In the case of the page given above, "#content" is first shifted to the right and given a width of 80% of the browser width. Our next rule also floats "#navbar" and shifts it to the right (yes, to the right, not left). Since there is already a floated element in that position, this second block is placed to the left of that existing element if there is sufficent space, otherwise it is placed below it. In view of this, the total of the width for both blocks must equal to 100% or less, else there will not be enough space for both blocks to be positioned side-by-side.

How to Put the Navigation (Side) Column on the Right

The earlier code puts the navigation menu in the left column, just like what you see on all the pages of thesitewizard.com, including this very page you are reading. If you prefer that the navigation menu be on the right, as is commonly found in blogs, change the code so that it looks like the following:

#content {
  float: left ;
  width: 80% ;
}
#navbar {
  float: left ;
  width: 20% ;
}

You can see this code at work in the Two Column Layout Demo by clicking the button to switch the navigation column to the right.

How to Change the Width Correctly

The above style sets the side column to 20% of the width of the browser window and the content column to 80%, giving a total of 100% (ie, 20% + 80%).

If you are planning to change the values to some other number, make sure that their total is equal to 100% or less, otherwise the browser will place one column below the other.

If One of Your Columns Drops Below The Other: How to Debug and Fix It

If you find that one of your columns is placed below the other, either in a staggered fashion or some other way, instead of being placed side-by-side, it means that the total width of both columns is more than 100% of the browser width.

This can happen even if you use my numbers "20%" and "80%" above. For example, if you have added margins, borders and padding to either or both your columns, the widths of those columns will increase accordingly, leading to a total exceeding 100%.

There are at least 2 ways to solve this:

How to Put a Top Header or a Footer Spanning Both Columns on a 2 Column Site

Some sites have a top header spanning both columns. They may either place the site's logo or name here, or, perhaps even banner advertisements, or both. Some sites also include a footer that span both columns. Among other things, the footer may be used for things like copyright notices.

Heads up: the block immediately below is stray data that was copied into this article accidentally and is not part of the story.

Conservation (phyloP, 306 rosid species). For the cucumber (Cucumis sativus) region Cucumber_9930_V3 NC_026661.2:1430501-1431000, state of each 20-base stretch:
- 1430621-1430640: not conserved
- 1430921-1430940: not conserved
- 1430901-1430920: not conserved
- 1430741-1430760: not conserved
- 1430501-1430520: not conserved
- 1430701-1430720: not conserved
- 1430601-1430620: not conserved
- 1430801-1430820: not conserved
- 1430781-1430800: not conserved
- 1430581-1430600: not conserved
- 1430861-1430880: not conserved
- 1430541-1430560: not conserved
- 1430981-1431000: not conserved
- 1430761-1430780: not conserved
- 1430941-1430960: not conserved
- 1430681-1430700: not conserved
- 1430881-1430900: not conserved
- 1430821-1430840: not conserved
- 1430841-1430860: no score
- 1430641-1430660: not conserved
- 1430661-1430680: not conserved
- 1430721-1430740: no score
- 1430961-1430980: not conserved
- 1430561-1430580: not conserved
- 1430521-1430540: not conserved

To use a header and footer using this 2-column layout, modify your HTML code to include two additional DIV blocks.

<div id="container">
  <div id="header">Top Header</div>
  <div id="content">Content here</div>
  <div id="navbar">Navigation</div>
  <div id="footer">Bottom Footer</div>
</div>

Add the following CSS code to your existing style sheet. Simply place it after the styles you created earlier.

#footer {
  clear: both ;
}

If you want the text in your header to be centred, add the following. Otherwise, there's no need to define a header style.

#header {
  text-align: center ;
}

The same text-align property can be added to the footer to centre the text there, if you wish.

You can see the above code in action (minus the text alignment in the footer) on the Two Column Layout with Header and Footer Demo.

How to Make the Code Mobile-Friendly

If you want to find out how you can make the above code mobile-friendly, please read How to Make a Mobile-Friendly Website: Responsive Design in CSS and its second chapter, How to Make a Two Column Website Layout Mobile-Friendly.

Conclusion

With the CSS code given above, you're now on your way to creating your 2-column website. You may also wish to check out the CSS navigation menu bar wizard as well, if you wish to add a CSS-driven navigation menu bar to your side panel that has mouse-over hover effects.

Copyright © 2008-2017 by Christopher Heng. All rights reserved.
Get more free tips and articles like this, on web design, promotion, revenue and scripting, from https://www.thesitewizard.com/.